Another question concerned the three great chestnut trees, struck dead by lightning, but still standing 200 years later. But where are these on Siborne’s maps? Well, they are there on some of his, but apparently not on his best‐known map, which he circulated to all Waterloo veterans in his survey of 1830. Further analysis may help answer the question: how meticulous was Siborne in compiling his famous maps of the battle?
Early in the afternoon yesterday, the site received an expected visit from the local Belgian farmer, who turned up to do some fertilizer spraying on the very field that used to be the southern wood, and which was just then swarming with archaeologists and press.
The farmer was very sporting that he couldn’t get back on his field until Friday. Instead, he hung around for a chat. “The strange thing is, people round here still respect Napoleon, but they don’t respect Wellington. But Napoleon lost, and Wellington won.” When it is suggested that maybe this is because Napoleon was a genius, his reply is dry as dust. “It’s not very genius to make war,” he shrugs.
For such a disparate team, drawn together from a variety of different backgrounds, the positivity and unity of purpose of the Waterloo Uncovered recruits are palpable. Of course, the banter between archaeologists and guardsmen can fly thick as a volley of musket‐fire at times. But Tony seems to have done a great job bringing everyone together.
What unifies Belgians, Australians, Brits, South Africans, career archaeologists, together with the British veterans, is a fascination with Waterloo itself. And the opportunity to be involved in the first concerted effort to open out the archaeology of this momentous site.
“It’s a dream to be here,” says Gary, from East Lothian, hand‐picked for his reputation as a meticulous detectorist, and willing to give a week of his time for free.
You hear similar things from anyone you ask on site. But this week has been particularly satisfying for Mark Evans and Charlie Foinette. They first conceived the idea of getting together a bunch of Coldstream Guards to get stuck into some archaeology, over a pint, way back in 2004. This then coalesced into doing something here at Hougoumont, the site of the regiment’s finest hour, only last year.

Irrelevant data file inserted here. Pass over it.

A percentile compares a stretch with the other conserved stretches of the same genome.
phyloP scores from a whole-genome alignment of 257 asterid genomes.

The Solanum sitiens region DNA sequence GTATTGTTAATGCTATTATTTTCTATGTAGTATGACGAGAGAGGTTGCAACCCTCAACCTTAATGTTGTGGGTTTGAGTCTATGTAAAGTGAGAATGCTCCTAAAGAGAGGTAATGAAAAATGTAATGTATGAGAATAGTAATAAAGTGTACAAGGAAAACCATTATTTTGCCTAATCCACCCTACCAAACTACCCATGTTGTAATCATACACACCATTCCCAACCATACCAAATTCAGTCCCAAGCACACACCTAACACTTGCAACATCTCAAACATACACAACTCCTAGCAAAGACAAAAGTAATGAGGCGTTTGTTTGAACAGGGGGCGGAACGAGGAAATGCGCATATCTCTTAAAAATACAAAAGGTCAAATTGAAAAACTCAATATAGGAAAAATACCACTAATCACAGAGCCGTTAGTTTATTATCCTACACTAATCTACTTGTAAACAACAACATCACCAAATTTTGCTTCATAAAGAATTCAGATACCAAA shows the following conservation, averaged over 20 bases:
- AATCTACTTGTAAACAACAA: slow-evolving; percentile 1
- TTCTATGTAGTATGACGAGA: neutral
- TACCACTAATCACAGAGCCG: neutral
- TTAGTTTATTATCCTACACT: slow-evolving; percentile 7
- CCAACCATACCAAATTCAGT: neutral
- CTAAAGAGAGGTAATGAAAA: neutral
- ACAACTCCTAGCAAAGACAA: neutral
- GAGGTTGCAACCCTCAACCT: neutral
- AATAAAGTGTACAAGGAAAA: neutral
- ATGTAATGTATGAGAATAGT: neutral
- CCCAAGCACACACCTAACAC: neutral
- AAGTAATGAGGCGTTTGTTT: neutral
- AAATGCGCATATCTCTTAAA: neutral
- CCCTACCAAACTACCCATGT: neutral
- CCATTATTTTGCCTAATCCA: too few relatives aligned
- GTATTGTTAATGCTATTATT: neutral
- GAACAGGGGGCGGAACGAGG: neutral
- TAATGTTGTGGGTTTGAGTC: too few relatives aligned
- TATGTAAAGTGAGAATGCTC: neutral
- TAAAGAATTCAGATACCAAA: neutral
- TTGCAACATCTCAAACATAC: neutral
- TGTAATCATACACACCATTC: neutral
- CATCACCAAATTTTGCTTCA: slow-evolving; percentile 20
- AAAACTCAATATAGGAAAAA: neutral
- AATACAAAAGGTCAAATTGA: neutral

‘Hougoumont and the Coldstream Guards’ part in the closing of the gates is drummed into you from day one as a new recruit,’ says Charlie, who still serves with the Guards. ‘The idea grew out of wanting to do something to connect the Guards of the present with those of past, as part this 200th anniversary year.’
Mark, the director of Waterloo Uncovered, has another angle. A veteran of Afghanistan, he has suffered from post‐traumatic stress disorder since leaving the army in 2010. One of the goals of Waterloo Uncovered has been the partnership with Operation Nightingale, which enables veterans affected by PTSD to get involved in doing archaeology. “Among other things, it’s therapeutic,” he says.
Rowan, a veteran of 5th Battalion, Rifles, who first worked with Operation Nightingale 4 years ago, agrees. “It’s good when you’re concentrating. It keeps your mind on what you’re doing, and stops you feeling depressing or anxious or whatever. So you’re not thinking about the stuff that causes all that in the first place.”
Of course, it can also be frustrating. One team of veterans spent two days sinking a trench outside the main gate at the possible site of a mass grave. But in the end, it turned up nothing but modern day rubble, much to the consternation of one guardsman, Sean.
“It seems a bit a pointless when there’s nothing there. I’ve spent enough time digging trenches in the army,” he says.
When Stuart, one of the professional archaeologists, explains that sometimes finding out what is not there can be just as important, Sean is unconvinced.
Stuart smiles and shrugs, “Welcome to archaeology.”